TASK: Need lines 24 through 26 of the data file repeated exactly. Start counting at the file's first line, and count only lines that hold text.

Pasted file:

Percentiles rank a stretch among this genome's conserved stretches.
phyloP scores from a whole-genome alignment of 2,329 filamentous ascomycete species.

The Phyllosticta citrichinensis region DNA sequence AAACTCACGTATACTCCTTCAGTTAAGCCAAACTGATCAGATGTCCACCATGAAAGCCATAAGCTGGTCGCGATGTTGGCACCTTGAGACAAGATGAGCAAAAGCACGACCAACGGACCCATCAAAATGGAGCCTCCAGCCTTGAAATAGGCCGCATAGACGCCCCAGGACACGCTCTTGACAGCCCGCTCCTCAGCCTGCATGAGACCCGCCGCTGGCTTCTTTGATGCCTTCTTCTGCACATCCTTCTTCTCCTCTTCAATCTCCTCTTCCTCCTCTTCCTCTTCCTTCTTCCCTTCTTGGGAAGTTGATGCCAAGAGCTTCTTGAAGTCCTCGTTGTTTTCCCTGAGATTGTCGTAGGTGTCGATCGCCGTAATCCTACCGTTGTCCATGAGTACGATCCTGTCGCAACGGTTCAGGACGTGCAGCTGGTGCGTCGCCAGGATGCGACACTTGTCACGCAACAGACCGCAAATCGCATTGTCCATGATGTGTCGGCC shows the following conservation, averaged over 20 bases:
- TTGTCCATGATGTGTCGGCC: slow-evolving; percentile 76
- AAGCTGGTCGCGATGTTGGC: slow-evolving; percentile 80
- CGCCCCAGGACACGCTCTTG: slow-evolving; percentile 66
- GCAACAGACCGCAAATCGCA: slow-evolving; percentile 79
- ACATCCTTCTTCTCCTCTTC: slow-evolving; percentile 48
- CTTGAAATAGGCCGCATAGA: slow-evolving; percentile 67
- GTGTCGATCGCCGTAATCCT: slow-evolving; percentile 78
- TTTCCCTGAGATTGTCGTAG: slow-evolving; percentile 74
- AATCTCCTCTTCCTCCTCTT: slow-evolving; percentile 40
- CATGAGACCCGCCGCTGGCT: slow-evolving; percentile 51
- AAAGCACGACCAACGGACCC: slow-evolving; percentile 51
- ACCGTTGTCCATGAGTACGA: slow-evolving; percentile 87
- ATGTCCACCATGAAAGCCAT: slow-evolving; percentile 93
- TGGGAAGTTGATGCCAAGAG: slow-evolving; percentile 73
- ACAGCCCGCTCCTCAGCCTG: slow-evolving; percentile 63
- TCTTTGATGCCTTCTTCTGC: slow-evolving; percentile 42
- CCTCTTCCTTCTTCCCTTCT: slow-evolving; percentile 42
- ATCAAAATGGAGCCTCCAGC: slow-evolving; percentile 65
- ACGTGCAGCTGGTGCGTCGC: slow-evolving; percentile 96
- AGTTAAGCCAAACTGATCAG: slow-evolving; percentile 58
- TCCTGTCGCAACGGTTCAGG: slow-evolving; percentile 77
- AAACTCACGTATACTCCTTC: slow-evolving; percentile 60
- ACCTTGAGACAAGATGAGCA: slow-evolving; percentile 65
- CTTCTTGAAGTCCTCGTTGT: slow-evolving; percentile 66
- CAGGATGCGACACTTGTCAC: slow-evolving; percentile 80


- TCCTGTCGCAACGGTTCAGG: slow-evolving; percentile 77
- AAACTCACGTATACTCCTTC: slow-evolving; percentile 60
- ACCTTGAGACAAGATGAGCA: slow-evolving; percentile 65